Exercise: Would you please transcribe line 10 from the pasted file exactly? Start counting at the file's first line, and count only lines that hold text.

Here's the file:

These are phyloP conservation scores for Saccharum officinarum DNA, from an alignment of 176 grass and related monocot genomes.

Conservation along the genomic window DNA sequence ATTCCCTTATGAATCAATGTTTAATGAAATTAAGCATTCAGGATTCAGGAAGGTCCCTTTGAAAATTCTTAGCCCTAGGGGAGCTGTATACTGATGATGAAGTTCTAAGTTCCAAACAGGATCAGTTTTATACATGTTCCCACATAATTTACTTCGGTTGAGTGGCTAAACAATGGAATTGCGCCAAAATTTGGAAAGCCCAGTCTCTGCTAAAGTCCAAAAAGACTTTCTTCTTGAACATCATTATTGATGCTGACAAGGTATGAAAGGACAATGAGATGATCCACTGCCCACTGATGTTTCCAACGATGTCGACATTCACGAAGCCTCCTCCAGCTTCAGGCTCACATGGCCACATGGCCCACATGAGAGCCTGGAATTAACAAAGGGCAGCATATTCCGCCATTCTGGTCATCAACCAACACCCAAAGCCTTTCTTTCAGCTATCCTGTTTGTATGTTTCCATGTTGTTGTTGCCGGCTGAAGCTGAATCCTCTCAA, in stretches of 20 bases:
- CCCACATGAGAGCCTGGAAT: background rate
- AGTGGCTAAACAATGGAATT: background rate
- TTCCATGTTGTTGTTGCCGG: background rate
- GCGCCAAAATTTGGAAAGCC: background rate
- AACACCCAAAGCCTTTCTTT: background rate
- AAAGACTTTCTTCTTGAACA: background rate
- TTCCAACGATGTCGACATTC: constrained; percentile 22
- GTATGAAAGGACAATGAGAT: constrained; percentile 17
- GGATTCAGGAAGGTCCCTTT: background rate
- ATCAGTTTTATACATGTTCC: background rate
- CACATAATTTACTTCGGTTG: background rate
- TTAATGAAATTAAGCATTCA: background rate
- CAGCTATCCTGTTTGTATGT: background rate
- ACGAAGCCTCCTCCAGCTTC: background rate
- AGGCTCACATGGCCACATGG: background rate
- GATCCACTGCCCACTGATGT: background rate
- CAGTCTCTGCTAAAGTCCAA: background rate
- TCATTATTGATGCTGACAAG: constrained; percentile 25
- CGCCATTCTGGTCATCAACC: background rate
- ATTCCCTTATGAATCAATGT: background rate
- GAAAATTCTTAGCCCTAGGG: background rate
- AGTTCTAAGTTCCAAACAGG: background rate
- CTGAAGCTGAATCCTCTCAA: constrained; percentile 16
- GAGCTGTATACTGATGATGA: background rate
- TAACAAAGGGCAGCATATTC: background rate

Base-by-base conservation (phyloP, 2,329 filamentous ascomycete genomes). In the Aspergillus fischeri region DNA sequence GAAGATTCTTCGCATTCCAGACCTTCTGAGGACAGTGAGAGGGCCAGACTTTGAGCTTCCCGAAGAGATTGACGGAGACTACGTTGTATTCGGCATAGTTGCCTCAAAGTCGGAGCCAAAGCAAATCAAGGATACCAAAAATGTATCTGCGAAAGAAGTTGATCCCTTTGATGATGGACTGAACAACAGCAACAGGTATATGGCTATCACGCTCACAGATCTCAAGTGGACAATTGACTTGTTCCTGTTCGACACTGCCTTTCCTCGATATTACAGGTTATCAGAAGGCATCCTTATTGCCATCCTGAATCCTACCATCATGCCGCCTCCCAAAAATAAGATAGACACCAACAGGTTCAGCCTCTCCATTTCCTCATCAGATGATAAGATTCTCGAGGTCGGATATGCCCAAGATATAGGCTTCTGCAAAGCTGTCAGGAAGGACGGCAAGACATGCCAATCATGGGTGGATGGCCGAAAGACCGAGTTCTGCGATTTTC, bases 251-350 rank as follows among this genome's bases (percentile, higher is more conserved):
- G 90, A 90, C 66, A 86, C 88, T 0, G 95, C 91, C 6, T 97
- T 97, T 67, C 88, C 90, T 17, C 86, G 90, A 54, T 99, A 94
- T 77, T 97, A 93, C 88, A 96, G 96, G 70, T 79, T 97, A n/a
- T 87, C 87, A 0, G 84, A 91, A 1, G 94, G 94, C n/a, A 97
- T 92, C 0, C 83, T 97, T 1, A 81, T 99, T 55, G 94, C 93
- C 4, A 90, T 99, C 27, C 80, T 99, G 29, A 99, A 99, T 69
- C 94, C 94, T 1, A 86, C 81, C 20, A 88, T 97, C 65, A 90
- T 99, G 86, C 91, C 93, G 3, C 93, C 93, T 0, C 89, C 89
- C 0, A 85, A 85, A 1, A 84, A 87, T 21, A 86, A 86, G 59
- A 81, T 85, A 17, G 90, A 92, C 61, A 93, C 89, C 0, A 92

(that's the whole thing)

- GTATGAAAGGACAATGAGAT: constrained; percentile 17